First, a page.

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Photo courtesy of Disney

In casting the movie, Caro, whose hallmark is authenticity, sought to include performers for the cross country team from the community with casting calls in McFarland and nearby Bakersfield. Two of the seven cross country team’s roles went to kids living in McFarland who make their acting debut: Ramiro Rodriguez in the role of Danny Diaz, who is now a counselor in the high school Rodriguez attended, and Sergio Avelar as Victor Puentes. Also making their acting debuts, Michael Aguero from nearby Bakersfield as Damicio Diaz and Rafael Martinez as David Diaz.

Avelar describes the experience as “surreal”. ”My cousin gave my mother a phone call saying that there’s an open casting call and it was actually in Bakersfield which is 30 miles south of McFarland.”… “I thought of it as a joke… they’re going to get the guys who can act, you know?” Avelar says he was originally just going to drive his cousin to the audition. “Next thing you know I was getting call backs.”

Rounding out the cast are actor Carlos Pratts (FX’s “The Bridge) as the central role of runner Thomas Valles, Hector Duran (“Downward Mobile” and “Shameless”) as Jonny Sameniego, and actor Johnny Ortiz as Jose Cardenas.

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Photo courtesy of Disney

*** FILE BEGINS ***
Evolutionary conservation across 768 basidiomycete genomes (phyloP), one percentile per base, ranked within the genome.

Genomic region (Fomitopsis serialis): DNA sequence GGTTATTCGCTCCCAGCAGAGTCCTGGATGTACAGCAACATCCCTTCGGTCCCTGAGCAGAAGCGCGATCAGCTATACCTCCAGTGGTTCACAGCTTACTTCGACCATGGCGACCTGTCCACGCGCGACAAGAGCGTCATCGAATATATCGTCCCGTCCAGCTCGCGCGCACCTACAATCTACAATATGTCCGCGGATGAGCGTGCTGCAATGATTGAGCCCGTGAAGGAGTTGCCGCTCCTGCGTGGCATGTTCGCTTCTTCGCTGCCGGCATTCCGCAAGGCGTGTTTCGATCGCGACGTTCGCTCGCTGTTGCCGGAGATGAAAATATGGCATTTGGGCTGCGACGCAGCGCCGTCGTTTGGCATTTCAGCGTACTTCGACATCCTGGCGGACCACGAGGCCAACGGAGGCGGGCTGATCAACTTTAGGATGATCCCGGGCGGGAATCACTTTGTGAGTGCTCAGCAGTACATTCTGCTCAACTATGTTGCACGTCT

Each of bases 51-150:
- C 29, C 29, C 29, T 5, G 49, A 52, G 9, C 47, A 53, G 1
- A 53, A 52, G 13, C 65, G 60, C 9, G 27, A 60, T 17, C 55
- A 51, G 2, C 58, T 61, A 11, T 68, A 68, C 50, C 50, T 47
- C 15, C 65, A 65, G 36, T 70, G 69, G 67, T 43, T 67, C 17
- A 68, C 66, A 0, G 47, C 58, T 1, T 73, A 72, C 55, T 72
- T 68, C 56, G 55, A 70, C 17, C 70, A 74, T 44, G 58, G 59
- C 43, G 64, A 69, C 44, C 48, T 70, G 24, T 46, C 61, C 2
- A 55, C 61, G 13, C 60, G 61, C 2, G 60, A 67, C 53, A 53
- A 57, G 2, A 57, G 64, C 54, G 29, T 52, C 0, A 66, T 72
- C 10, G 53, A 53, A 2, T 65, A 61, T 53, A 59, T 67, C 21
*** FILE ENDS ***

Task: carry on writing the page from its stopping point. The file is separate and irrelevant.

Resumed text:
A big part of prepping for the movie was the physical training which was rigorous with Caro enlisting the help of a cross country coach who trained them every morning at 8:00. Pratts shares “in the morning, we went to Santa Clarita and I would run like five or six miles (Santa Clarita is mountainous) and I cried more than I cried when I saw ‘Bambi'”. For Pratts this was followed by work with a personal trainer on strength training and nutrition. “..for about three months I couldn’t have a carb.” He jokes, “And I didn’t wear a shirt in my apartment.” Though Pratts says he was not a runner before, he enjoys running now.

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Photo courtesy of Disney

McFarland local Avelar who was a runner on the McFarland Track Club and personally knew Jim White describes the training as bonding. “We had to train for a whole month and everyday, like Carlos said, we would go out, run five or six miles and then we’d do even more workouts. But through that process we were able to get to know each other you know.” Adding “We really did get to know who each other were, and what our limits were, and how to mess with each other, so that’s the chemistry you see.” Indeed.